The eddy covariance flux data describes the fluxes of CO2, latent energy and sensible heat. It also includes ancillary data: air and soil temperatures, net radiation balance, down-welling photosynthetically active radiation, wind speed, wind direction, vapour pressure deficit, friction velocity, Monin-Obukhov stability and modelled respiration. Data collection was carried out at Cartmel Sands marsh from the 31 May 2013 till the 26 January 2015. The Cartmel Sands site is in Morecambe, North West England, and...

Coastal Biodiversity and Ecosystem Service Sustainability (CBESS) sediment stability by Cohesive Strength Meter (CSM) in salt marsh and mud flat habitats

D.M. Paterson, J.A. Hope, K. Wade, J. Kenworthy, E.C. Defew, R.J. Weeks & A. Wyness
The dataset comprises the surface stability of sediments as determined by a Cohesive Strength Meter (CSM). Between 3 and 5 replicate measurements were taken from each of the 22 designated experiment quadrats at each of the Coastal Biodiversity and Ecosystem Service Sustainability (CBESS) sites. At each CBESS site, a salt marsh site and a mud flat site was examined and three locations were selected in Morecambe Bay, North West England and three locations in Essex,...

Climate suitability for Phytophthora ramorum and Phytophthora kernoviae infection in the UK

B.V. Purse, K. Searle, M. Elliot, A. Schlenzig, C. Harris, M. Vieno, D. Chapman, L. Burgin, J. Turner, G. Thorp & P. Jennings
These spatial layers map the suitability of climate conditions for infection of Phytophthora ramorum and Phytophthora kernoviae across the UK. The model is based on laboratory data of environmental responses of these pathogens and hourly temperature and relative humidity regimes between 2007 and 2011, and focuses on how many times infection could have been completed within running 48 hour periods through the year. Average suitability of conditions are mapped for the whole period and for...

Coastal Biodiversity and Ecosystem Service Sustainability (CBESS) meteorological data from Abbotts Hall, Essex

T.C. Hill & M Chocholek
The meteorological data describes the air and soil temperatures, net radiation balance, down-welling photosynthetically active radiation, wind speed, wind direction and the vapour pressure deficit. Data collection was carried out at Abbotts Hall marsh from the 15th of December 2012 till the 27th of January 2015. The Abbotts Hall site is in Essex, South East England, and the meteorological tower was situated in the middle of the marsh. This data was collected as part of...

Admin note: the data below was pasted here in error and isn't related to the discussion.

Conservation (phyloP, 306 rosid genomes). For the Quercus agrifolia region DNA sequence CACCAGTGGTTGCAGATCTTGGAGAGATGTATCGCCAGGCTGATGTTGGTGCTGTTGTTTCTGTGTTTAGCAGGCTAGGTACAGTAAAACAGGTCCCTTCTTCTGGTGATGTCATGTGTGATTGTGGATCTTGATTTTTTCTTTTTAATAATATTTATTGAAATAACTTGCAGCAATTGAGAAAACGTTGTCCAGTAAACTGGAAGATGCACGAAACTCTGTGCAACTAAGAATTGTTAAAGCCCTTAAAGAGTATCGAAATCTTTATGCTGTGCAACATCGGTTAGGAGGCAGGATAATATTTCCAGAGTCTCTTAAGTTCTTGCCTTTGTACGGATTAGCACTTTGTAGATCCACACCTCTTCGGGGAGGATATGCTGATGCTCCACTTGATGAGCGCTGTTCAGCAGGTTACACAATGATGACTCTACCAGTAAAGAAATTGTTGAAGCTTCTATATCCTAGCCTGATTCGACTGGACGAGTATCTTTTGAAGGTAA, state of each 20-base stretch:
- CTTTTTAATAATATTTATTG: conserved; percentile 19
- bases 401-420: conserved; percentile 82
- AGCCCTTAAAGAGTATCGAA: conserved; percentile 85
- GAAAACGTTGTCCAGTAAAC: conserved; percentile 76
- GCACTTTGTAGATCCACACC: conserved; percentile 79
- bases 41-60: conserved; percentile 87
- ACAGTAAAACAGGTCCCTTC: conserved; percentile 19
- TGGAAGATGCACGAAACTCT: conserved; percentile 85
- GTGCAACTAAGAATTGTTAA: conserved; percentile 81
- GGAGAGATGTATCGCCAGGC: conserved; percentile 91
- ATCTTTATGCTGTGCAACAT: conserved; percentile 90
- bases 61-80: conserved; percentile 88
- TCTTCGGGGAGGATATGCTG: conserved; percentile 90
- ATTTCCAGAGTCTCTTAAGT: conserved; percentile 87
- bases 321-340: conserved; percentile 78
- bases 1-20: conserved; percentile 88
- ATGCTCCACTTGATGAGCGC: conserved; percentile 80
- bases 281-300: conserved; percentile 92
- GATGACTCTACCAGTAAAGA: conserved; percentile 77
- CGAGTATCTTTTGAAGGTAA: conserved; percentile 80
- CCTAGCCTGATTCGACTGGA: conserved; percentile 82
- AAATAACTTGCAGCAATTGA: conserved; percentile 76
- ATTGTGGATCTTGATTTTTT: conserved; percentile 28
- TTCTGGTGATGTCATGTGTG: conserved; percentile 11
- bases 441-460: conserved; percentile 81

Data from: An integrated approach to historical population assessment of the great whales: case of the New Zealand southern right whale

Jennifer A. Jackson, Emma L. Carroll, Tim D. Smith, Alex N. Zerbini, Nathalie J. Patenaude & C. Scott Baker
Accurate estimation of historical abundance provides an essential baseline for judging the recovery of the great whales. This is particularly challenging for whales hunted prior to twentieth century modern whaling, as population-level catch records are often incomplete. Assessments of whale recovery using pre-modern exploitation indices are therefore rare, despite the intensive, global nature of nineteenth century whaling. Right whales (Eubalaena spp.) were particularly exploited: slow swimmers with strong fidelity to sheltered calving bays, the species...

Data from: Quantifying episodes of sexual selection: insights from a transparent worm with fluorescent sperm

Lucas Marie-Orleach, Tim Janicke, Dita Brigida Vizoso, Patrice David & Lukas Schärer
Sexual selection operates through consecutive episodes of selection that ultimately contribute to the observed variance in reproductive success between individuals. Understanding the relative importance of these episodes is challenging, particularly because the relevant post-copulatory fitness components are often difficult to assess. Here we investigate different episodes of sexual selection on the male sex function, by assessing how (pre-copulatory) mating success, and (post-copulatory) sperm-transfer efficiency and sperm-fertilising efficiency contribute to male reproductive success. Specifically, we used...

Data from: Cyprus wheatears Oenanthe cypriaca likely reach sub-Saharan African wintering grounds in a single migratory flight

Marina Xenophontos, Emma Blackburn & Will Cresswell